De­lays in pri­va­ti­za­tion, re­duced Na­tional Bank of Ukraine profit trans­fers, and also lim­ited mar­ket ac­cess, again be­cause of stalled IMF lend­ing, have strained the min­istry’s cash bal­ance and forced a more pru­dent fis­cal stance than would oth­er­wise per­haps have been main­tained. But the Fi­nance Min­istry’s trea­sury cash bal­ance is not much above Hr 20 bil­lion at present, and that just does not seem enough to en­able cov­er­age of the weight of debt ser­vice now loom­ing — with­out the se­cu­rity of cheap IMF fund­ing and then also the cheaper mar­ket ac­cess that that would fa­cil­i­tate.

One sil­ver lin­ing from the large num­bers of Ukraini­ans now work­ing over­seas is that re­mit­tances have con­tin­ued to in­crease. So much so that the NBU has re­vised es­ti­mates for re­mit­tance flows up by sev­eral bil­lion dol­lars per year for the pe­riod since 2015 and to over $9 bil­lion in 2017, and likely some­thing sim­i­lar, or higher, for 2018.

The stock of pub­lic sec­tor debt has flat­lined around $75 bil­lion for the past year, and with real for­eign ex­change ap­pre­ci­a­tion, the ra­tio of pub­lic sec­tor debt to GDP has fallen much more rapidly than had been as­sumed by the IMF and oth­ers, to around 63 per­cent, from a peak of over 90 per­cent in 2015. The ra­tio of gross ex­ter­nal debt to GDP has also fallen be­low 100 per­cent for the first time in years. Im­prove­ments in both ra­tios sug­gest re­duced vul­ner­a­bil­ity in the con­text of a chal­leng­ing en­vi­ron­ment around emerg­ing mar­kets as global fi­nanc­ing con­di­tions tighten.

But vul­ner­a­bil­ity re­mains and the an­swer is to bol­ster for­eign ex­change re­serves by kick­start­ing IMF lend­ing, which would then help gain mar­ket ac­cess — specif­i­cally now the long-de­layed Eu­robond mar­ket ac­cess.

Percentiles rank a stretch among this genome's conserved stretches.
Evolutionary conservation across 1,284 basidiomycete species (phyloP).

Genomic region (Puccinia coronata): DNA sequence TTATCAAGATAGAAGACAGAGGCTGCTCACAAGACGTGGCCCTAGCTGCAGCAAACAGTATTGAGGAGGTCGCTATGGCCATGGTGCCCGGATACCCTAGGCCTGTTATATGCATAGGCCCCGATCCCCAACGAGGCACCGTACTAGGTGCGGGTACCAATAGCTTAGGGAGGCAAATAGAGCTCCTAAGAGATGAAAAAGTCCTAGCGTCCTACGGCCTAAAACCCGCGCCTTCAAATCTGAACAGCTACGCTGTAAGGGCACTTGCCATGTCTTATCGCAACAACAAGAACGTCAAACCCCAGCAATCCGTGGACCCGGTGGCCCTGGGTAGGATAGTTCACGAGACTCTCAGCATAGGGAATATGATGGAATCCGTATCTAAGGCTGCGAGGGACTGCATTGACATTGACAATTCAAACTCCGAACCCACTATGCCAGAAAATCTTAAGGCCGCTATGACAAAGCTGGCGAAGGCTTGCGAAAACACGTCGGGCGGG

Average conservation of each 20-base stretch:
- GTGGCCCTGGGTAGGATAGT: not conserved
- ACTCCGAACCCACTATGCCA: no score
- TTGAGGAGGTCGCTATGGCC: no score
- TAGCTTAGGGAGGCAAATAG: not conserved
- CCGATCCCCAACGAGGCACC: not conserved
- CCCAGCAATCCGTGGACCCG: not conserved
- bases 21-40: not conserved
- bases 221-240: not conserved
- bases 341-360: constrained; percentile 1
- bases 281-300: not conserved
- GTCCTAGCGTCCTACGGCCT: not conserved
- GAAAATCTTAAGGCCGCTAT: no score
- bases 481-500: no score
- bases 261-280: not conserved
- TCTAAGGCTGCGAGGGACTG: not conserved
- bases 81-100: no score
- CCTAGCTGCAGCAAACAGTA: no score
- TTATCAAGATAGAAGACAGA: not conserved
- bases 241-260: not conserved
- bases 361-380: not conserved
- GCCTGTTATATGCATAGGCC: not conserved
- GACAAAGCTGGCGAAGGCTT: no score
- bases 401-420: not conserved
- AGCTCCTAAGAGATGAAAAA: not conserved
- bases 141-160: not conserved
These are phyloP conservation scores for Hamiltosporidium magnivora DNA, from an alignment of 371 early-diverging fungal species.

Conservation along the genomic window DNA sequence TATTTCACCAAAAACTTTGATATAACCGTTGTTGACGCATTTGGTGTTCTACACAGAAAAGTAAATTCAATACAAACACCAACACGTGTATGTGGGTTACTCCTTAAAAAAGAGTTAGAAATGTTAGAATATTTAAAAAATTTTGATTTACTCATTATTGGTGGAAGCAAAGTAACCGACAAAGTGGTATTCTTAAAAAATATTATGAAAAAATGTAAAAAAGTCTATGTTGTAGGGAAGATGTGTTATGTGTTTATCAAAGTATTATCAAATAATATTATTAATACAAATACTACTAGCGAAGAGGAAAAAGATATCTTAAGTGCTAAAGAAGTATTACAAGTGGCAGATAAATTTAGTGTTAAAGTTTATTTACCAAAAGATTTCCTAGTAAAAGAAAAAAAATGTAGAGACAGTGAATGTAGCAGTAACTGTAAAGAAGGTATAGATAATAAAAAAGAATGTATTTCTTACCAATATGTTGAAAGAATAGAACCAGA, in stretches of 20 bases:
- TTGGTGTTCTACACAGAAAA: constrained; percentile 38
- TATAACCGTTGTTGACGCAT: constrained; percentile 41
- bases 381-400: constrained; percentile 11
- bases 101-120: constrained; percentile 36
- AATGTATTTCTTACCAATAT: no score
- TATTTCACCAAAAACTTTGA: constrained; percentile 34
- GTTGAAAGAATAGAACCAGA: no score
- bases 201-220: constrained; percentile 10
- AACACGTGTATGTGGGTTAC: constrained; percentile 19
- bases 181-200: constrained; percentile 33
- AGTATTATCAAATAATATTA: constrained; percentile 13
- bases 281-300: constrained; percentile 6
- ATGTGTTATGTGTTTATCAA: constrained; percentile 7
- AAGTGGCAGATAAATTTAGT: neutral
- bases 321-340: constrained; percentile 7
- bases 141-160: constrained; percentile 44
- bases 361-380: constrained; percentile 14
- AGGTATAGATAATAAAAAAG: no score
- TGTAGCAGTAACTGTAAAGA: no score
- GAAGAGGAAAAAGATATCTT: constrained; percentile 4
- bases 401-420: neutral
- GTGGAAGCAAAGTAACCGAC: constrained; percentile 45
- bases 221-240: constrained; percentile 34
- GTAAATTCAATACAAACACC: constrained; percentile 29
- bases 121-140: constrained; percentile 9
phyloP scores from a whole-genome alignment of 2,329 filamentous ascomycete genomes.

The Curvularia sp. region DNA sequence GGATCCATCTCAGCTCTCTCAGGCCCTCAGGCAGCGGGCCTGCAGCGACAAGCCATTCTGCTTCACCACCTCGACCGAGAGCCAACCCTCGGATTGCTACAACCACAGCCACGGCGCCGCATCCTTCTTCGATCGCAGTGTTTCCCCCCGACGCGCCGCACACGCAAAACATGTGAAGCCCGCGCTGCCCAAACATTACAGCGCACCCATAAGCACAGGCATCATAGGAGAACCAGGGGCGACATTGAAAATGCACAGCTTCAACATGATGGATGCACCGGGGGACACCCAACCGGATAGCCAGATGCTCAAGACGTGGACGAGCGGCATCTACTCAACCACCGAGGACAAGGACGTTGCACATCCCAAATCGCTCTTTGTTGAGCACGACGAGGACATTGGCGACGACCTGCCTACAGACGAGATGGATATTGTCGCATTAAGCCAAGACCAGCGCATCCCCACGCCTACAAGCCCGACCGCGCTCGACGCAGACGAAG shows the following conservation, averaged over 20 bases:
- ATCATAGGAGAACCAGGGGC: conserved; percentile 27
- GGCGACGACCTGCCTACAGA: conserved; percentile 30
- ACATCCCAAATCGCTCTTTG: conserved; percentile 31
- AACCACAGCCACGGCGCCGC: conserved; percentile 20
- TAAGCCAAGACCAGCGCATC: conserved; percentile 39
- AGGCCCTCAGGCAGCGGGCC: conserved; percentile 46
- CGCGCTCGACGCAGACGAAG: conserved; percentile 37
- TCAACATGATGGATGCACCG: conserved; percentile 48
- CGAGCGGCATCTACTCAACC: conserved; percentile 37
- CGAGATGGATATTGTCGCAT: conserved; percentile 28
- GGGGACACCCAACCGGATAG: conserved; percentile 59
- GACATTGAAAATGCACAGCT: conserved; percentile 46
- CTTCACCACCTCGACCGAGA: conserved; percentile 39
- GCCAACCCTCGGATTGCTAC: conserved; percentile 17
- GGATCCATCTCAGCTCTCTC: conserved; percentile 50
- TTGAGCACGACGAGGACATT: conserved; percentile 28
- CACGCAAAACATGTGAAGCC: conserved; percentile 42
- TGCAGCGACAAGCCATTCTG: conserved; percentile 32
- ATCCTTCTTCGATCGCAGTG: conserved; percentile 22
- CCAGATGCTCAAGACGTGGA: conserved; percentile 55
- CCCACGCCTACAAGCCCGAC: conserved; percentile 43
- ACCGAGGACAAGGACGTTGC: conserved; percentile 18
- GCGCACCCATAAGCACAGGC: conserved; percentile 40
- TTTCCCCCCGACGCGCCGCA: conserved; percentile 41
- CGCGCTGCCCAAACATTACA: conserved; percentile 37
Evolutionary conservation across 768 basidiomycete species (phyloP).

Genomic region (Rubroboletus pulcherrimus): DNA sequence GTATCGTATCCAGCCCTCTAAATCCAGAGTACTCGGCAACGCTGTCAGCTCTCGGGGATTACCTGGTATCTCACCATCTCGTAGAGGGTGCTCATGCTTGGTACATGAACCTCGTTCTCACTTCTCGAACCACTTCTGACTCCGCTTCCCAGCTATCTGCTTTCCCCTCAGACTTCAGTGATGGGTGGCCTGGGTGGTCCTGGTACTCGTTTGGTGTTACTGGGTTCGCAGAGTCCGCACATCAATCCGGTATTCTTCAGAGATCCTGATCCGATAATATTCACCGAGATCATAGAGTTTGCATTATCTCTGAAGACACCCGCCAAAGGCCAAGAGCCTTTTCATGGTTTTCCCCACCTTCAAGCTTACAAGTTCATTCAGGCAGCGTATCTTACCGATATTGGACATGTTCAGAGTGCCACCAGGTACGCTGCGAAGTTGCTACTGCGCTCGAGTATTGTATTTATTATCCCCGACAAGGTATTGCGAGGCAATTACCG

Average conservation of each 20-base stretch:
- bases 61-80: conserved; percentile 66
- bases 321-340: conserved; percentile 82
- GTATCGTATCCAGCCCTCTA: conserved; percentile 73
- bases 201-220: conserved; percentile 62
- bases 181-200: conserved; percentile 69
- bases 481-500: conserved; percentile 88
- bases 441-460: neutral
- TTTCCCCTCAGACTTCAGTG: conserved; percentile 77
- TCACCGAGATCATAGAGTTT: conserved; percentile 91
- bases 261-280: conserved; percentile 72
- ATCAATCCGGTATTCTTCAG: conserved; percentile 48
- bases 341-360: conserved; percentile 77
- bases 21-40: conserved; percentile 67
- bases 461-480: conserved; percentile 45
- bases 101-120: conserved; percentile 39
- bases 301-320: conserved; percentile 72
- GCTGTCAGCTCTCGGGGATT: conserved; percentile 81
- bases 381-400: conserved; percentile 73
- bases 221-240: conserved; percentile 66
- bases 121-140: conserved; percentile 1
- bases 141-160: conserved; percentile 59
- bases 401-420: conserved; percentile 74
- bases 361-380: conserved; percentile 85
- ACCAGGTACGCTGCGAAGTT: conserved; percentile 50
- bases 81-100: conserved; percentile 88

It is prob­a­bly fairly clear that while there have been mean­ing­ful im­prove­ments in the macroe­co­nomic per­for­mance of the Ukrainian econ­omy over the past year, per­for­mance could be much bet­ter, and vul­ner­a­bil­i­ties re­main.

And therein now so much rests on Ukraine man­ag­ing to get IMF lend­ing back on track.

In­deed, it seems key to en­sur­ing Ukraine can se­curely fi­nance it­self through elec­tions, and hence that the hryv­nia and in­fla­tion re­main well-an­chored.

In­deed, some of the huge re­form achieve­ments made since 2014 could so eas­ily now un­wind if the right de­ci­sions are not now taken.

And those that ar­gue that Ukraine has al­ter­na­tives to IMF fi­nanc­ing are sim­ply not be­ing re­al­is­tic. With stresses around Ar­gentina, Brazil, In­dia, Rus­sia, South Africa, et al.— they are be­ing out­right cava­lier in ap­proach.

There are some real pos­i­tive signs of macroe­co­nomic im­prove­ment, let’s hope these are not put at risk now by pop­ulist choices in the run-up to elec­tions.

Why do so many young, skilled Ukraini­ans go abroad? Cor­rup­tion and slow progress in chang­ing how busi­ness is done in Ukraine ap­pear to be the cul­prits.


Prime Min­is­ter Volodymyr Groys­man (R) wel­comes the In­ter­na­tional Mone­tary Fund's Ron van Rooden dur­ing their meet­ing on Feb. 2 in Kyiv.